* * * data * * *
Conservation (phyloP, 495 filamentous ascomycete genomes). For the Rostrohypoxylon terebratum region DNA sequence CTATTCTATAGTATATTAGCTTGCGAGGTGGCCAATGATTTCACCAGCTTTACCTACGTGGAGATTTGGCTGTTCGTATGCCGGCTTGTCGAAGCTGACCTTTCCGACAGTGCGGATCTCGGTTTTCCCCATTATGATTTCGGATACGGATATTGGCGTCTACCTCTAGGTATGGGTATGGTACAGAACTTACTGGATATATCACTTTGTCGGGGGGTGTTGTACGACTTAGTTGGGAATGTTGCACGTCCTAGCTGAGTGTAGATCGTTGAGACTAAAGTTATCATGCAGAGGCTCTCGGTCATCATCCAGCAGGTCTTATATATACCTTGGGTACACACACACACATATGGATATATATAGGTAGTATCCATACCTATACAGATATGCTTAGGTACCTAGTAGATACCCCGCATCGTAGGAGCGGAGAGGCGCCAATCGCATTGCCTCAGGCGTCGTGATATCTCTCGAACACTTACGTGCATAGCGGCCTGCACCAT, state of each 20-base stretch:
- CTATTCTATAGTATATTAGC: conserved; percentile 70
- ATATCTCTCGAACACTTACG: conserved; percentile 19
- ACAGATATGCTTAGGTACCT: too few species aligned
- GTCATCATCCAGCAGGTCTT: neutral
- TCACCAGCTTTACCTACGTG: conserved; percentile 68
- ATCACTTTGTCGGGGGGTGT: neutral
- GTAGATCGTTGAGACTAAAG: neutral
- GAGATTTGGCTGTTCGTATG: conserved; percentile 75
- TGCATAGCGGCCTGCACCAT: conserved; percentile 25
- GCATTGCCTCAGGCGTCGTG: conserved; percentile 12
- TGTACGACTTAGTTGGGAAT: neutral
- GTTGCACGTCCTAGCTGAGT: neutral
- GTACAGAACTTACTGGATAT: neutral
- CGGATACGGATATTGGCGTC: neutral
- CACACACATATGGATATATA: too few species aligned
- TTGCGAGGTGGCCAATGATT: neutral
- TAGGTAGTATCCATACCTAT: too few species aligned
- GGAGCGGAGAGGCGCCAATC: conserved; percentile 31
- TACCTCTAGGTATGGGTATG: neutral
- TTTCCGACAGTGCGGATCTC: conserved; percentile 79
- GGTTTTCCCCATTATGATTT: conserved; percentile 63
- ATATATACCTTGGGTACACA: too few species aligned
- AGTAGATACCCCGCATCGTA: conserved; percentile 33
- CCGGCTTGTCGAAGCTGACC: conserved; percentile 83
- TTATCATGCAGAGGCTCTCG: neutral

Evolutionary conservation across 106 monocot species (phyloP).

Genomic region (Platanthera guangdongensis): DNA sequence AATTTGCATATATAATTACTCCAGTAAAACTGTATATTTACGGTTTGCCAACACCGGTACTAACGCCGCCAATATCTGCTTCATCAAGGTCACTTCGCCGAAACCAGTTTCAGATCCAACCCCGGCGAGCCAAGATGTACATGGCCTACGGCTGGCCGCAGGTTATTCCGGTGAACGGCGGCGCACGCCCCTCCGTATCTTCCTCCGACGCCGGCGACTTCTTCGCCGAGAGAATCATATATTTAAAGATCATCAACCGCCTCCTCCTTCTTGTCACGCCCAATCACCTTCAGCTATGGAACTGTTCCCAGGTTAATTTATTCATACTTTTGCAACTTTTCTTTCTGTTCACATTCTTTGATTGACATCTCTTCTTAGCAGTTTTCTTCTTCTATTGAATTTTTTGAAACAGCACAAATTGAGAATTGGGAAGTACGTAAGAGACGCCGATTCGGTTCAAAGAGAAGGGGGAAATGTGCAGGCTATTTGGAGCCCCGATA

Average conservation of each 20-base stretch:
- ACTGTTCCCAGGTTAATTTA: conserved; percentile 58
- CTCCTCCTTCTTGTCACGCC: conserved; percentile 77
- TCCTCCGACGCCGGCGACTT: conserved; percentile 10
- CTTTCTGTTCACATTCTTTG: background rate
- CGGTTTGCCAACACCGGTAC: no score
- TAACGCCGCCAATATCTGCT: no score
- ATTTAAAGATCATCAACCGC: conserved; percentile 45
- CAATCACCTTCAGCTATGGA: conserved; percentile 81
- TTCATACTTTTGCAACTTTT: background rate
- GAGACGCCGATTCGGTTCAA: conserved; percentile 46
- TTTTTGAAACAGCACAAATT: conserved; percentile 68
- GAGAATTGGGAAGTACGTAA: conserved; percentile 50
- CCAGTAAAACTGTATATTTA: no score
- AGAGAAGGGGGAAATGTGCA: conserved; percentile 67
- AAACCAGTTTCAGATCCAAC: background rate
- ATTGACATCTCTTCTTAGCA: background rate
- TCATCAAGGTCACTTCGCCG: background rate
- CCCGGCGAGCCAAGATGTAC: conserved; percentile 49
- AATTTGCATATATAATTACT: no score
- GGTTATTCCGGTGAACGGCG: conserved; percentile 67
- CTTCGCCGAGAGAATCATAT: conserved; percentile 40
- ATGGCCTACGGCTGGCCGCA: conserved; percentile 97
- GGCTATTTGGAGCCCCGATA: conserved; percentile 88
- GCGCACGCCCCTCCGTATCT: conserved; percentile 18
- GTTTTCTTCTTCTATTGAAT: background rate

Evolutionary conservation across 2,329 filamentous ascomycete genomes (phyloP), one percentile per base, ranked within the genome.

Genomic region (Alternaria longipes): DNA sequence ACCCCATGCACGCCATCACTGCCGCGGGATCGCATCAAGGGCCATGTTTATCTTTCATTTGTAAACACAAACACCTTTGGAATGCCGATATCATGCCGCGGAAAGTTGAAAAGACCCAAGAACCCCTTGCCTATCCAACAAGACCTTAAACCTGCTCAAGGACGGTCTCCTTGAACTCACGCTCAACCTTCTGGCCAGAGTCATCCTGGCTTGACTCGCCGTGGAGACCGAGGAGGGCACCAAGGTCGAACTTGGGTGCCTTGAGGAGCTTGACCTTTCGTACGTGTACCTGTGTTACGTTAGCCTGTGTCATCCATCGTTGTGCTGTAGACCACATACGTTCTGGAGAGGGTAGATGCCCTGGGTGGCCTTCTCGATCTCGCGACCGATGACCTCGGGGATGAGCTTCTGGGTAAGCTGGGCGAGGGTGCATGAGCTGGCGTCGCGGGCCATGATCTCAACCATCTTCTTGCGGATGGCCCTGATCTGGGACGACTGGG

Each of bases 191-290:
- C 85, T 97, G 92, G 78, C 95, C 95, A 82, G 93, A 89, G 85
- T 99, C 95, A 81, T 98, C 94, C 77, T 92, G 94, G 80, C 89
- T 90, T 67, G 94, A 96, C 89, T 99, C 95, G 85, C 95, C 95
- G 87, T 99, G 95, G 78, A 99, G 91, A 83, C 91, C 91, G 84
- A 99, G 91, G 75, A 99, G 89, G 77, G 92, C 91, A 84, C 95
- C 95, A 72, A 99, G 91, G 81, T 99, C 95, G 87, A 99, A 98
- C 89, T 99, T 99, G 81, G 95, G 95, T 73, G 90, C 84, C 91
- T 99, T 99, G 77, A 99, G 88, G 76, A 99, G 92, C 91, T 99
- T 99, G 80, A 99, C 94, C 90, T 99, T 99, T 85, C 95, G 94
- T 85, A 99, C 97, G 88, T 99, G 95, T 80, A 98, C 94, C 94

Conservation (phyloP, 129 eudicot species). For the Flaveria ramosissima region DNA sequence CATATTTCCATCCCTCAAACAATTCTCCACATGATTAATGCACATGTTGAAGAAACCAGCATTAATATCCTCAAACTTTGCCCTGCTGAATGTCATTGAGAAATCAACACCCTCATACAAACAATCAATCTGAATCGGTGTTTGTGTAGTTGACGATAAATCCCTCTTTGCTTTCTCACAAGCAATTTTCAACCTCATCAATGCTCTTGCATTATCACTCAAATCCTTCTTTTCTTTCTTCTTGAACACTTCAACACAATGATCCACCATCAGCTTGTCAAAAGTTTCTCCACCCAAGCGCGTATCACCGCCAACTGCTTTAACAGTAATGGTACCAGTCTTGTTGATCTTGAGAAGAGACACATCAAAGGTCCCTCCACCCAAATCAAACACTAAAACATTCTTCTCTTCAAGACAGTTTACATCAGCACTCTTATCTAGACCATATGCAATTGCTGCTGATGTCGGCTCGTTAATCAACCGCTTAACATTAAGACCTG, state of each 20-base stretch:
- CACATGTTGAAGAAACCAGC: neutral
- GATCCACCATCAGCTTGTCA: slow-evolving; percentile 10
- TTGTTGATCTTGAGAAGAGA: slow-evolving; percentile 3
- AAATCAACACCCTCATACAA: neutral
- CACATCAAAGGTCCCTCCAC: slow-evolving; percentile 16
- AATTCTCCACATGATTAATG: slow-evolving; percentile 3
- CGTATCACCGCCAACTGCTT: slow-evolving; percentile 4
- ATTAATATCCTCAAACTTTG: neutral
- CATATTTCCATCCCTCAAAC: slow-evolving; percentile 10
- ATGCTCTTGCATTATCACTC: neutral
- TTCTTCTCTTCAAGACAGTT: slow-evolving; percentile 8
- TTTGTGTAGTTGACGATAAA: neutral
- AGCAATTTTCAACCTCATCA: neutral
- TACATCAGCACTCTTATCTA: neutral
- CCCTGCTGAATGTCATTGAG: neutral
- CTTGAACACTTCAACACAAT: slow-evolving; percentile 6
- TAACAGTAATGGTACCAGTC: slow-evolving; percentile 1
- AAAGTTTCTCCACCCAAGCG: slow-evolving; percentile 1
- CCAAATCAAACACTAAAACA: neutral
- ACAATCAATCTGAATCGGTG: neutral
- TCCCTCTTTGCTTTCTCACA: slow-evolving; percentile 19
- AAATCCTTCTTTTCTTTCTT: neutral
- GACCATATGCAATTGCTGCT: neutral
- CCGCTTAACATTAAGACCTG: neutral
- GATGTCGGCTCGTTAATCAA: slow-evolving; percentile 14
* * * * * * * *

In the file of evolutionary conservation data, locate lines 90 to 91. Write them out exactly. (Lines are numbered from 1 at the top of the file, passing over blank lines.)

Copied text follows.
- AAATCCTTCTTTTCTTTCTT: neutral
- GACCATATGCAATTGCTGCT: neutral